GIC: You and your work have become something of an internet phenomenon in the last few weeks; it’s the most-tipped subject Hooniverse has ever received and we typically deal with cars that can actually be, you know, uh, driven, as well as the people who build and drive and appreciate them. Then I’ll be checking other social and automotive sites, and chuckle when I recognize the photos and the gushing praise. So let me ask: did you ever expect this kind of exposure and appreciation when you began sharing your work on Flickr?
MPS: The irony is that I never showed anyone my models or photographs. It was just by chance that I purchased 2 ’59 Chevy models from West Coast Precision Diecast. They were so wonderful, I took a picture of them with one of the buildings I had constructed and sent the photo to the owner of the company, Brian Dunning, as a way of saying “Thank You for such a great product.” He asked if I had any more photos and I embarrassingly said yes; I felt my hobby was very geeky. Brian posted them on JSSSoftware and that got me an interview with Toy Car Collector magazine. I was thrilled but also felt exposed. This is not false modesty. I’m an extremely shy person (although I am very personable) and drawing attention to myself is unnerving.
But about a year later, I came across Flickr and I thought, “why not post what I have?” It was a leap of faith but also a chance to be proud of what I had been building. In two years my site got 1,500 hits and some wonderful comments and support. I felt really good about that. THEN….. in November, I received an e-mail from an editor of Classic and Sports Cars Magazine out of London. Mr. Walsh was very enthusiastic about my work and wanted to do a piece. I was flattered beyond words and the article was great! From that point, my Flickr counter started to go up on a daily basis, along with compliments. At that time I was alerted by way of Flickr mail that The London Times featured my work. The Times never contacted me and the headline made me gasp: “America’s Top Modeler”. Now as flattering as that is, I’m not America’s Top Modeler – I’m just “Joe Shmo” [ed: note the spelling; there can be only but one of our beloved Jo Schmo]. A number of other details were inaccurate, too. I have to say I was so embarrassed that I wrote them a letter correcting all the errors (and there were a few). By then, the site took on a life of its own. As of this writing there have been over 17 million views of my work.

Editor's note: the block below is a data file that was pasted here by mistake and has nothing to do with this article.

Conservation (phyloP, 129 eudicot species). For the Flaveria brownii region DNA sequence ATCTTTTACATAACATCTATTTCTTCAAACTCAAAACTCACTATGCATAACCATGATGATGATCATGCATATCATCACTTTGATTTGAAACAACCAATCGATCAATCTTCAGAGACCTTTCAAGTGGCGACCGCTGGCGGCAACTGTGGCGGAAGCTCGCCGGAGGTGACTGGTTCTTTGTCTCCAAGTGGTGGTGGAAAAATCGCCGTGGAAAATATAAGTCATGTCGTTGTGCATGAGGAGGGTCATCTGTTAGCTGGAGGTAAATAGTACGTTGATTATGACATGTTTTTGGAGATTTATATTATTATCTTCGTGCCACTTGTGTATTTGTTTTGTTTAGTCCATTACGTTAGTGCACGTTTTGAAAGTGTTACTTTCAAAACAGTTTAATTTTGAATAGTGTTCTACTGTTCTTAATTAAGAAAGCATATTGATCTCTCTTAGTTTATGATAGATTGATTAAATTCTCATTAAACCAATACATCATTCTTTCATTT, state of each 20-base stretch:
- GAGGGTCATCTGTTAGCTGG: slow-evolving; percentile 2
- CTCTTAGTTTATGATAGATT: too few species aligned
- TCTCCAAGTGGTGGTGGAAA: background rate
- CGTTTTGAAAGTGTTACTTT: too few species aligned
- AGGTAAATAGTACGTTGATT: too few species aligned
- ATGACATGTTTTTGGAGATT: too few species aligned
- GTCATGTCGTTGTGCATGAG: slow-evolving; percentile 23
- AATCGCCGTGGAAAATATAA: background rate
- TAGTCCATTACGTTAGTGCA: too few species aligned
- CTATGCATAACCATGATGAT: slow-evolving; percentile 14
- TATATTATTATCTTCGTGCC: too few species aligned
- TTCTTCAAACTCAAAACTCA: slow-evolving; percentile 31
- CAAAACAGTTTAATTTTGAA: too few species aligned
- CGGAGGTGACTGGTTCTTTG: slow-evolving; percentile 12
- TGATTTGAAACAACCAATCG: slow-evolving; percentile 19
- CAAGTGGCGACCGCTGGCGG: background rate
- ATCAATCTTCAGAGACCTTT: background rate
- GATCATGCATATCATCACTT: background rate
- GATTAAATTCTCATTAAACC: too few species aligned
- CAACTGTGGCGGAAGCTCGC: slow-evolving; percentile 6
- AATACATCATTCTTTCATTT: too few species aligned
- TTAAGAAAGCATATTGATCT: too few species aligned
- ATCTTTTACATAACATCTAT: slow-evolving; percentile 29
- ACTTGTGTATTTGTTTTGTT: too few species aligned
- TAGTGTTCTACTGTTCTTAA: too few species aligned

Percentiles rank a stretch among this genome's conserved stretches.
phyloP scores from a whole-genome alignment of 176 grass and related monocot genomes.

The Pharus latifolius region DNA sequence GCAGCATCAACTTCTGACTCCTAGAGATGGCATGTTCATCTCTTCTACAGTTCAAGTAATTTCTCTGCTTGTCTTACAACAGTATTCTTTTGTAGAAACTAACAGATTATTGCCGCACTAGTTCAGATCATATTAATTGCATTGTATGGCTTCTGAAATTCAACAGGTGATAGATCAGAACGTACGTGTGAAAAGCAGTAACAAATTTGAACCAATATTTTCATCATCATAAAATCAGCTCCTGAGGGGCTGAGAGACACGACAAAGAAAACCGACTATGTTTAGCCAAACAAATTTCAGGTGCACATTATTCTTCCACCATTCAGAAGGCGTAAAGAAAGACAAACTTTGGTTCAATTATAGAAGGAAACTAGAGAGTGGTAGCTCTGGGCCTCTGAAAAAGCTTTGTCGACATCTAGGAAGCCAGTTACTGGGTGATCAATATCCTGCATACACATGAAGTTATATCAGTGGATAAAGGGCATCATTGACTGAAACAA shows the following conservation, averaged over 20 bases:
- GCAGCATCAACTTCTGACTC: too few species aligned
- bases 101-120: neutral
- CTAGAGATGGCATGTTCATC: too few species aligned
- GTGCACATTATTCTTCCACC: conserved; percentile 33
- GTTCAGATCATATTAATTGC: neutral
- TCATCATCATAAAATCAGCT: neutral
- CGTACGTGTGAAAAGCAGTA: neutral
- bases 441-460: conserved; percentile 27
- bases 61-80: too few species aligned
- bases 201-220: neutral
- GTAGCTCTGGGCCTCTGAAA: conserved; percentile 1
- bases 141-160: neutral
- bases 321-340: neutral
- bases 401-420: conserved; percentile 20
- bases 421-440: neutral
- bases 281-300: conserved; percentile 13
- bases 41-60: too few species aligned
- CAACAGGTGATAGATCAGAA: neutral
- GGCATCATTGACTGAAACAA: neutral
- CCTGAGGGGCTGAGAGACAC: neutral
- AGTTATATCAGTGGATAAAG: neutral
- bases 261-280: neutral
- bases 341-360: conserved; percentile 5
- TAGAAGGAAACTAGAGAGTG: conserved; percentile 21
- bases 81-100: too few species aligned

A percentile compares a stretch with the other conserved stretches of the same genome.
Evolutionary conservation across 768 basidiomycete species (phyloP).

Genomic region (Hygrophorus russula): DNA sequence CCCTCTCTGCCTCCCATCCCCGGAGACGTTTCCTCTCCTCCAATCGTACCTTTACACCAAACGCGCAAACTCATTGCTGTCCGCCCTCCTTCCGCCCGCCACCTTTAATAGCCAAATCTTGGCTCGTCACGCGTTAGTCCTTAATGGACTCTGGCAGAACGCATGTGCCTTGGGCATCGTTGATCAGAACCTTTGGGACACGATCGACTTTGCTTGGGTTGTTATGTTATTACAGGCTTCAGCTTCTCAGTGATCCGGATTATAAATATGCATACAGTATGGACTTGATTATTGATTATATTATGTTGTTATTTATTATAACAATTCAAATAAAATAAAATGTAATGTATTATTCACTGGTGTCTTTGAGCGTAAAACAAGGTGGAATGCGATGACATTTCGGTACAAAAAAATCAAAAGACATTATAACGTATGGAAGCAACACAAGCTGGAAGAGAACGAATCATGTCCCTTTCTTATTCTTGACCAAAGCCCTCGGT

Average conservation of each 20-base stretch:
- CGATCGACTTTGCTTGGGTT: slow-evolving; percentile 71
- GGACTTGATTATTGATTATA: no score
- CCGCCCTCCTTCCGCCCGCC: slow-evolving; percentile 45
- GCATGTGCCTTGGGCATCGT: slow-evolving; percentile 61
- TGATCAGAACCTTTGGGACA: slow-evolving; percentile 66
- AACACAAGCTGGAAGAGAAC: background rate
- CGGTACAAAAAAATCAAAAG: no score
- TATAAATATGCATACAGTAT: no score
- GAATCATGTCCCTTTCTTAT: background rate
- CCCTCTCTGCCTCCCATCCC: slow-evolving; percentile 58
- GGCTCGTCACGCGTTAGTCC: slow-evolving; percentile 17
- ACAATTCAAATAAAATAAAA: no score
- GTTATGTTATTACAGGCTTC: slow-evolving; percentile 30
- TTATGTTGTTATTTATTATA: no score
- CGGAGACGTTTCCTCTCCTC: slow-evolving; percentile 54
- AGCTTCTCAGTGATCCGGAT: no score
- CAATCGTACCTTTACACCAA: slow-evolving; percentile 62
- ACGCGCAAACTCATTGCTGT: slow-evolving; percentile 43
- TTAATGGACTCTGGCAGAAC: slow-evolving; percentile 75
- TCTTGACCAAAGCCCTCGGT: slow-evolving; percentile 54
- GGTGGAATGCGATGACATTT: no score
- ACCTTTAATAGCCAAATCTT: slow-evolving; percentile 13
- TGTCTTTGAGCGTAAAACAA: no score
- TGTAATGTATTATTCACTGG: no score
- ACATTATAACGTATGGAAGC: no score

Many people have written that they feel a deeper story is going on in my work. It’s not about the cars or the buildings per se, but of childhood, family, longing, happiness, love and sadness. Not having people in my photos was deliberate on my part. I wanted the viewer to put themselves into the photo without the distraction of “other people” being there. These are dreamscapes.
The e-mails, comments and compliments actually make me emotional at times, out of joy.
GIC: My own experience in Model Railroading circles has shown that, oftentimes, the perception of the scale modeling hobby – and the people who enjoy it – can often be described as “misunderstood” at best, to “negative” at worst. The sad truth is that while scale modeling can be elevated to a 4D art form (if you consider the “fourth dimension” the interacitivy and engagement of tangible subjects), our ultra-connected and hyperactive ADHD world has little patience for such introspective craftsmanship. So it’s great to see a master get his due. What would you say to those who generalize scale modeling as a passe’ endeavor solely enjoyed by quiet, crabby guys who live in basements?
MPS: I know what my dad would have said: “Go fry ice!”
For myself, if I were confronted by a person saying that (and now that I think about it: I have), I would turn it around and ask them what they do to express their creative side. I find that if you can get a person to start talking about their own creativity, they will sometimes tell you totally unexpected things about themselves. There was one person who revealed that they sang in clubs. Another person enjoyed dancing but never made it public knowledge.